Adam Stern | CPA Practice Advisor
The cloud as an environment for serious business computing shows little sign of dissipating. Per market researcher IDC, about half of IT spending was cloud-based last year, “reaching 60 percent of all IT infrastructure and 60-70 percent of all software, services and technology spending by 2020.” As Paul Maritz, CEO of Pivotal Software, put it, “Cloud is about how you do computing, not where you do computing.”
For accounting practices and their clients, the need to get the cloud right has never been greater. While the cloud may be here to stay, there’s nothing fixed or “commodity” about it. Designing it, deploying it and operating within it are non-trivial pursuits. A well-architected cloud can be defined by any number of parameters, but three are paramount: uptime, security and data protection. (Note that all three are also the warp and woof of the accounting business.) Taking them in turn:
- Uptime. First and foremost, a well architected cloud must have the ability to deliver 100 percent uptime to clients. The architecture needs to look not only at failures and redundancies but also the ability to migrate workload to allow regular maintenance while remaining live, with zero or near-zero downtime.
- Security. Security mustbe part of the bones of the architecture. Think of security as integral to the design at inception. While building a cloud environment, security vectors need to be part of that process; this isn’t something that can be passed off to a third party. Gaping holes left after the initial build can’t be closed without re-architecting the cloud, and patch management won’t do the trick. Then, too, it’s vital to bake in the principles of Zero Trust and Least Privilege, governing access both inside and outside the network.
- Data protection. Architecture matters here as well. Whether data protection measures are deployed at the SAN level or in software, after the fact, makes a huge difference in the quality of protection. Choices around backup architecture (e.g., using agents to run on individual servers) must be part of the original design.
So how can an accounting firm achieve a well-architected cloud? To an extent, it’s a process question, pegged to the quality of the engineers on the team – whether those engineers are on your payroll or, more likely, in the employ of an IT firm you retain.
The first move in architecting a cloud is engaging transcendent storage, network and application designers and engineers. While it’s highly desirable that every member of the team think holistically, the individual at the top (again, your employee or your third-party point person) absolutely must.
For the sake of argument, let’s assume that, given the demands of running an accounting business, you’ll forsake the DIY option. To stretch the analogy a bit further, you don’t need to be a literal architect or a carpenter to know what you want in a house.
The elements of a well-architected cloud are immutable; it doesn’t necessarily matter who does the building as long as these fundamentals are in place. The resulting IT environment needs to be both effective (it gets the job done today) and capable of evolving as business/client/security needs change. In opting to rely on a third party to architect your cloud, you need to be an informed/smart IT consumer. That’s the case whether you’re a multi-office accounting practice, an accounting department within a larger enterprise, or a mom and pop CPA firm.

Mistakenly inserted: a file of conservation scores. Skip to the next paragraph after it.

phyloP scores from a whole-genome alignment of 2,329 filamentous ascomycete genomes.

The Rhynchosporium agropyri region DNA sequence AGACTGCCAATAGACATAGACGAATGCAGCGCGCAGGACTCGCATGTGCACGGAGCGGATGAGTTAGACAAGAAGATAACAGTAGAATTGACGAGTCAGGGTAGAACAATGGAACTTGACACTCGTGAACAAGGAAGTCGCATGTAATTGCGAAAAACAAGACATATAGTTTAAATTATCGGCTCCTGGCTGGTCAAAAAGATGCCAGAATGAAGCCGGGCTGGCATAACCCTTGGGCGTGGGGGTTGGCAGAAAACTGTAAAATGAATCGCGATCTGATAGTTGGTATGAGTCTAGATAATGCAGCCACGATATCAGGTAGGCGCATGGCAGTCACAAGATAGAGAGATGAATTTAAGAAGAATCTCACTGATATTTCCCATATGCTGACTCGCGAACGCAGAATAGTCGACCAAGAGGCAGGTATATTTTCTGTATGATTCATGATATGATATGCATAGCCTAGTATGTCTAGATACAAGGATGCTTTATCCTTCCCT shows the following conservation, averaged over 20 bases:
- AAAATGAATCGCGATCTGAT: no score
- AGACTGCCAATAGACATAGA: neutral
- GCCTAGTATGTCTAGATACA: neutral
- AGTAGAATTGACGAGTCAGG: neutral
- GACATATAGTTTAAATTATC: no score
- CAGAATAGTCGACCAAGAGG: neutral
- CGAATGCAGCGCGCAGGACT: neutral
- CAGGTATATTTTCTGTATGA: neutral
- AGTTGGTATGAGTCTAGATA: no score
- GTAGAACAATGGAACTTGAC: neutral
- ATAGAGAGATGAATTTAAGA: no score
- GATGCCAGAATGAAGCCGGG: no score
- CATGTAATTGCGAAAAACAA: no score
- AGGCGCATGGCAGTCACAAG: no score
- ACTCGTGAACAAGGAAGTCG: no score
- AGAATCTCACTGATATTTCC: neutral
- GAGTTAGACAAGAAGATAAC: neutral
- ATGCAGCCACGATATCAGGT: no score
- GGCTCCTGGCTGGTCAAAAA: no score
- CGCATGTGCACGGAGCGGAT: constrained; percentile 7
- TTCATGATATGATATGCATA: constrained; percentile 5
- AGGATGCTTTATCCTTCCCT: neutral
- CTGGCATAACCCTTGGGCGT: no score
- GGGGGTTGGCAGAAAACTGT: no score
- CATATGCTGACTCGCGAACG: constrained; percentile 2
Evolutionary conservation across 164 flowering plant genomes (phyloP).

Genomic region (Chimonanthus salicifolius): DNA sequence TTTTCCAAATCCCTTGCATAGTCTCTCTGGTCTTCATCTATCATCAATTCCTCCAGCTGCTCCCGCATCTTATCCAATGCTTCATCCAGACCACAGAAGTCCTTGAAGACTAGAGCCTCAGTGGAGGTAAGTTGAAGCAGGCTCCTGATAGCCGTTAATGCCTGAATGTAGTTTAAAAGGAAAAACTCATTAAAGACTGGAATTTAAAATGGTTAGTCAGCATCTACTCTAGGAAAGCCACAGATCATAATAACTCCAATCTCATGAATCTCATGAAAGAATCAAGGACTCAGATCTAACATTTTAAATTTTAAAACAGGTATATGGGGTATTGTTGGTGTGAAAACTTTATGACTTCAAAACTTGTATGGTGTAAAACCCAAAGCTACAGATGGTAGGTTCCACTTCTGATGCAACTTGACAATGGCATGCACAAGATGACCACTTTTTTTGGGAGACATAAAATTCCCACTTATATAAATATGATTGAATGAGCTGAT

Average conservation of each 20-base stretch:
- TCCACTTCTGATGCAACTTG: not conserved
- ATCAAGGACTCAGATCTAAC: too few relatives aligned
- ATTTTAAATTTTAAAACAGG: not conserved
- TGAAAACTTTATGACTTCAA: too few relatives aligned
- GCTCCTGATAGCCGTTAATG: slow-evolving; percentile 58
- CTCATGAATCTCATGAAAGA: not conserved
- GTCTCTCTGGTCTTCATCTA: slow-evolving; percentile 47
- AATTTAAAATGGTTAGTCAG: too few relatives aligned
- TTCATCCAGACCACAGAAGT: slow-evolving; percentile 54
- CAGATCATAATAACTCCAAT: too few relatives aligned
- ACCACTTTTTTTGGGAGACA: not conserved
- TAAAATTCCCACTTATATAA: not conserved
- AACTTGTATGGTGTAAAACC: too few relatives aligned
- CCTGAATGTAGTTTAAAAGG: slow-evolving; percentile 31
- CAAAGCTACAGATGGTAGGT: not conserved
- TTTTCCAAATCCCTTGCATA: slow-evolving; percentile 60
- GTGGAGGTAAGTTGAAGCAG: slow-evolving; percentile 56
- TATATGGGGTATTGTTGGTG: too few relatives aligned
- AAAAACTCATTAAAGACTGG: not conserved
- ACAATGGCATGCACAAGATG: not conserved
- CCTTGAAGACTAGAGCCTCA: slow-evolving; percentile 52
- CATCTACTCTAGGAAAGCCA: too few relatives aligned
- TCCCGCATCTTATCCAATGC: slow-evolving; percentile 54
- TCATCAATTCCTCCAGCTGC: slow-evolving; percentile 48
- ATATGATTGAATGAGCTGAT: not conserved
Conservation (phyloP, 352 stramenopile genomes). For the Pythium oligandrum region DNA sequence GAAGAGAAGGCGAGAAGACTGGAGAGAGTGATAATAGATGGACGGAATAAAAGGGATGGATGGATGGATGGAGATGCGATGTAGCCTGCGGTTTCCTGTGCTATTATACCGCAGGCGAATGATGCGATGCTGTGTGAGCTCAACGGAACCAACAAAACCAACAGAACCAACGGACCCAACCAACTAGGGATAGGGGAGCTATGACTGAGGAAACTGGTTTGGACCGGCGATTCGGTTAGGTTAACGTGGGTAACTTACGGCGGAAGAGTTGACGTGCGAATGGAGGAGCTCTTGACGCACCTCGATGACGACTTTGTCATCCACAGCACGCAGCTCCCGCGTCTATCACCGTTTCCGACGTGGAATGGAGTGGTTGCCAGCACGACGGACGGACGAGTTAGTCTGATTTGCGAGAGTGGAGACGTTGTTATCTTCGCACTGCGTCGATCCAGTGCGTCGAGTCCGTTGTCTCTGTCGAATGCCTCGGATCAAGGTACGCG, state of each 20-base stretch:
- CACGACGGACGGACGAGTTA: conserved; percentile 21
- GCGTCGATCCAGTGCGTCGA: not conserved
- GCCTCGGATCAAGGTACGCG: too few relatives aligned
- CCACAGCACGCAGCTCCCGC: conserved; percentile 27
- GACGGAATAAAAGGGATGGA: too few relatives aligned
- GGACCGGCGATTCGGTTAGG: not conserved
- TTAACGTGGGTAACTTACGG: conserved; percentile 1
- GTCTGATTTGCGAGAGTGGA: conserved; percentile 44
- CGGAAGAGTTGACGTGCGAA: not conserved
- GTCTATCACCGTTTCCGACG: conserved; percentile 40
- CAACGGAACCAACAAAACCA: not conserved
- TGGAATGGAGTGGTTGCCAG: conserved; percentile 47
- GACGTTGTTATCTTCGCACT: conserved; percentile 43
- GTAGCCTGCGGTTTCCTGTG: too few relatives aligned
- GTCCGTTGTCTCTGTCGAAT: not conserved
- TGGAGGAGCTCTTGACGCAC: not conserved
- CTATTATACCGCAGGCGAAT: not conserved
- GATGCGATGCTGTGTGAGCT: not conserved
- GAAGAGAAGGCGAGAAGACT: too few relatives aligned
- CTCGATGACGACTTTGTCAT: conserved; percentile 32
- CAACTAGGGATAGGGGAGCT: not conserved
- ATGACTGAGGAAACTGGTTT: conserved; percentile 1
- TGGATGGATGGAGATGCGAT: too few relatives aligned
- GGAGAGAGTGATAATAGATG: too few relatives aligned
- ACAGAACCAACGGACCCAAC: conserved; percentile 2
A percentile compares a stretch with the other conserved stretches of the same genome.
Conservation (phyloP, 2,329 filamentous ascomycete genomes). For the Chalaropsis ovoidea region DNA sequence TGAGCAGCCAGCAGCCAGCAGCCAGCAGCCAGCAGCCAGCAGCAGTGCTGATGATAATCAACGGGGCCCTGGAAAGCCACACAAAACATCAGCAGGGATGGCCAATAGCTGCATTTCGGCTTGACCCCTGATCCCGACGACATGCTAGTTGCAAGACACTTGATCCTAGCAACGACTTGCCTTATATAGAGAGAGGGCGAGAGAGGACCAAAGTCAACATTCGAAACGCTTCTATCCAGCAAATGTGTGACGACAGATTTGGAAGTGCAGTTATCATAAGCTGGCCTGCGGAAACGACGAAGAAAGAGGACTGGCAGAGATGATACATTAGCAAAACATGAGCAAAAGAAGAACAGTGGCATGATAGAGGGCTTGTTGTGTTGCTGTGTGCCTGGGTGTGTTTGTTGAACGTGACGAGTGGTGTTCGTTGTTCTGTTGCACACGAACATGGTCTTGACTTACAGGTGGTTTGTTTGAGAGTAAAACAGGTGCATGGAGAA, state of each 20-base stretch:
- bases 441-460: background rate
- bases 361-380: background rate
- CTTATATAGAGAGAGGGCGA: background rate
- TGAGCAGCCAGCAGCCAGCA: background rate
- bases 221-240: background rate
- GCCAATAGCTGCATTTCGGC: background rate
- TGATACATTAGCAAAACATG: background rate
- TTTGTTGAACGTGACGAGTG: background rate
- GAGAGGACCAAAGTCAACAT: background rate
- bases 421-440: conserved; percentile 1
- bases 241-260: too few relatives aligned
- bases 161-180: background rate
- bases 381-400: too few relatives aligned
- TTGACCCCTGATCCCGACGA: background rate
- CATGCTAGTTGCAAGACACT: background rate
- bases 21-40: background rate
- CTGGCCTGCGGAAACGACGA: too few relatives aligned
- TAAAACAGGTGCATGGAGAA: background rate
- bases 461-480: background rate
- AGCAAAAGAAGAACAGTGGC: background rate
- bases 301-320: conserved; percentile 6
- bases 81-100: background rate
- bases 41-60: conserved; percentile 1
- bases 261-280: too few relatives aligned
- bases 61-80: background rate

A few years back, Roy Stephan, founder and CEO of cybersecurity firm PierceMatrix, offered this aspirational take on cloud architecture: “With the cloud, individuals and small businesses can snap their fingers and instantly set up enterprise-class services.” Although it may not be quite that easy for every organization, Job #1 for companies seeking cloud designers is to do some serious tire-kicking.
Consider these questions as your starting line as you embark on this quest for a well-architected cloud:
o How long has the cloud provider been around? Has the company invested in building, testing and operating its own infrastructure/data center? Does it use what it sells?
o If the provider is affiliated with Azure or AWS, what value-add does it offer? If the cloud provider runs its own data center, what kinds of certifications has it obtained (e.g., VMware VSP)? If not, in whose data center is the virtual hardware housed?
o How well staffed is the cloud provider? Everything from applications to virtual hardware — or just the virtual hardware? What level of competence do its engineers have?
o What type of support is on offer, and how is that defined? Is the provider a 24x7x365 companion or a fair-weather friend? What assurances are there that the cloud provider has built a 24×7 hosting environment?
o What does the cloud provider’s service level agreement (SLA) consist of? What happens if the SLA isn’t honored?
o Does the cloud provider have the professional cred to keep your operation out of trouble? Has the company passed the SSAE (Standards for Attestation Engagements) 18 Type II audit, a sort of bar exam for cloud hosting companies. To be SSAE compliant, a cloud provider needs to offer managed backups with 14-day retention, enterprise-level and application level protection, advanced monitoring and multi-level intrusion prevention, SSL capability, hardware firewall and IP-restricted FTP.
While it’s the cloud architect’s job to fashion something that you can live/compute in, it’s up to you to ensure that the resulting cloud realizes your objectives and feels like home.